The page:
To get severe thunderstorms you generally need two ingredients: instability and wind shear. The magnitude of both roughly correlates to the possible intensity of thunderstorms.
By Tuesday afternoon a cold front will sink to the south and ahead of it will be a favorable juxtaposition of shear and instability for severe storms. These graphs show instability and shear forecasts for Bradley Airport - and you can see both spike significantly in the afternoon on Tuesday.
48 hours out there can be a lot of changes. This isn't a slam dunk as forecast thunderstorm development and severity is a challenge! There are a few things I'll be watching over the next day or so.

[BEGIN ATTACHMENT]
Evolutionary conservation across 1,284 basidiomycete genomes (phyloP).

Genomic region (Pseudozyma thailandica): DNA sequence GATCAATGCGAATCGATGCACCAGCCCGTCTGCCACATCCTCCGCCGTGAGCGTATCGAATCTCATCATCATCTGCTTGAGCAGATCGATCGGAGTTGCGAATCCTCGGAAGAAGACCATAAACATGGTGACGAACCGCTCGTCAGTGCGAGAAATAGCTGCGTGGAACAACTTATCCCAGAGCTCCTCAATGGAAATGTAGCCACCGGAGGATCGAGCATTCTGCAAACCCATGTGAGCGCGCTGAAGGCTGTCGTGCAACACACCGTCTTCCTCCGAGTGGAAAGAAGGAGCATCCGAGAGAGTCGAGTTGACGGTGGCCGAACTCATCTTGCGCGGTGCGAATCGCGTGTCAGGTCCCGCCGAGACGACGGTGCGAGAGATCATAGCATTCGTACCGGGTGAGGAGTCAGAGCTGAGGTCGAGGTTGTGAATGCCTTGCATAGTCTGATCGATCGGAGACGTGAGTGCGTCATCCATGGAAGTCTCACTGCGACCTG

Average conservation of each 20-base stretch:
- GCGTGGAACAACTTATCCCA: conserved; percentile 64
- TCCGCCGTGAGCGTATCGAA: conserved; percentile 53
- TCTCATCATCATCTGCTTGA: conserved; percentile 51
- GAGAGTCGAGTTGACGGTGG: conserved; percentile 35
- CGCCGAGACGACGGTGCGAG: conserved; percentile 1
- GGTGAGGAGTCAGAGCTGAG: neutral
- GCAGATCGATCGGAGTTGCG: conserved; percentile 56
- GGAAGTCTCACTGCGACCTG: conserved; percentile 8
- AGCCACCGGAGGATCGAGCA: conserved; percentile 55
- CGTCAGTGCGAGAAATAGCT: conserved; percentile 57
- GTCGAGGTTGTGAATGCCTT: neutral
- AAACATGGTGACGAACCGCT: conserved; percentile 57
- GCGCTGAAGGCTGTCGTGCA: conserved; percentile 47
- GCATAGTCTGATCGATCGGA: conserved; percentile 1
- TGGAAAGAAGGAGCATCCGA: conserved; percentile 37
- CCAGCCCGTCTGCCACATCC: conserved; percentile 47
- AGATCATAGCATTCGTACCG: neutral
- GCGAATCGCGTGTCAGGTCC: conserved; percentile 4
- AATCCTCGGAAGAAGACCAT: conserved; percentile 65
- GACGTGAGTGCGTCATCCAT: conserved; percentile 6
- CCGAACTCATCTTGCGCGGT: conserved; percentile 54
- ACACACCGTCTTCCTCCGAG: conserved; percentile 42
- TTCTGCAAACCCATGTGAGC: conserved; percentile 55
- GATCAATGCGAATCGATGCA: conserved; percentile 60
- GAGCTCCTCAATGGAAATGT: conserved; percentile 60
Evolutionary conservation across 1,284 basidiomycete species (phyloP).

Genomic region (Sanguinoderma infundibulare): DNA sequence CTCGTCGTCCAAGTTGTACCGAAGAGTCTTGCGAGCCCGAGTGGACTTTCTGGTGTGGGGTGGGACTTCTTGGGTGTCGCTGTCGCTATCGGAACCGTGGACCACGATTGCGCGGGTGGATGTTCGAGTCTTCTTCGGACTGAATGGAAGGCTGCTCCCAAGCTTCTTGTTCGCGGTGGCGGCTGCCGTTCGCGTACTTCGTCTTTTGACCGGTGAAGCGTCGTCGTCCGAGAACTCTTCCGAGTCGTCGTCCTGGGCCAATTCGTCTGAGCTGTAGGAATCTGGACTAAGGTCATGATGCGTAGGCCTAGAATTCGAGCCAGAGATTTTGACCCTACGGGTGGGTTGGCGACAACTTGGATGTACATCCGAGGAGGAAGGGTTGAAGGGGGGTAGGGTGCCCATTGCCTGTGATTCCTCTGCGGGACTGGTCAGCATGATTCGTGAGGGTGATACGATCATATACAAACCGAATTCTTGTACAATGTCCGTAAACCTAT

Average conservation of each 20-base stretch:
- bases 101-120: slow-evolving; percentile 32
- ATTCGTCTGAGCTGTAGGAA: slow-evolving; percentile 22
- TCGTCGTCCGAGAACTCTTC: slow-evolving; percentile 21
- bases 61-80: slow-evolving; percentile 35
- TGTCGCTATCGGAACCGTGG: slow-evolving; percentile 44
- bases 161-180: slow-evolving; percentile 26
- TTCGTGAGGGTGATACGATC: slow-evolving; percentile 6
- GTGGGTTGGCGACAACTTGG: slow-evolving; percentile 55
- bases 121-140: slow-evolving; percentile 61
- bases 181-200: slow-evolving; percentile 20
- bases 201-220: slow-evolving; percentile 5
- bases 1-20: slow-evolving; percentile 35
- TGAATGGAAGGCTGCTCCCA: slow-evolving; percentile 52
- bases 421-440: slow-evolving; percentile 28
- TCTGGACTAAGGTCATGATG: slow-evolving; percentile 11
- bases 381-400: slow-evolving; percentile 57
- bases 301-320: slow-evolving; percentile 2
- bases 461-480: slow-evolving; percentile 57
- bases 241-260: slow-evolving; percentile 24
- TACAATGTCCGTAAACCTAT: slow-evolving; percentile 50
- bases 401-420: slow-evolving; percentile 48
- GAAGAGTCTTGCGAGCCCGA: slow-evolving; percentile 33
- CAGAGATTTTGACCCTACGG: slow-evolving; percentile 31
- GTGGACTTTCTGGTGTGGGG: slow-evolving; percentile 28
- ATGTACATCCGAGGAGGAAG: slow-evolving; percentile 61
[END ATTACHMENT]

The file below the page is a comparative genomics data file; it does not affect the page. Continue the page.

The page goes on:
- Where does the front set up? Will the front be pushed farther south than currently expected. This could put us on the cooler and stable side of the boundary.
- Will there be morning storms or rain that prevent enough solar insolation and thereby limit instability?
- How much instability will there be? The key to this is getting enough low level moisture (high humidity near the ground) coupled with a rapid temperature drop with height above our heads.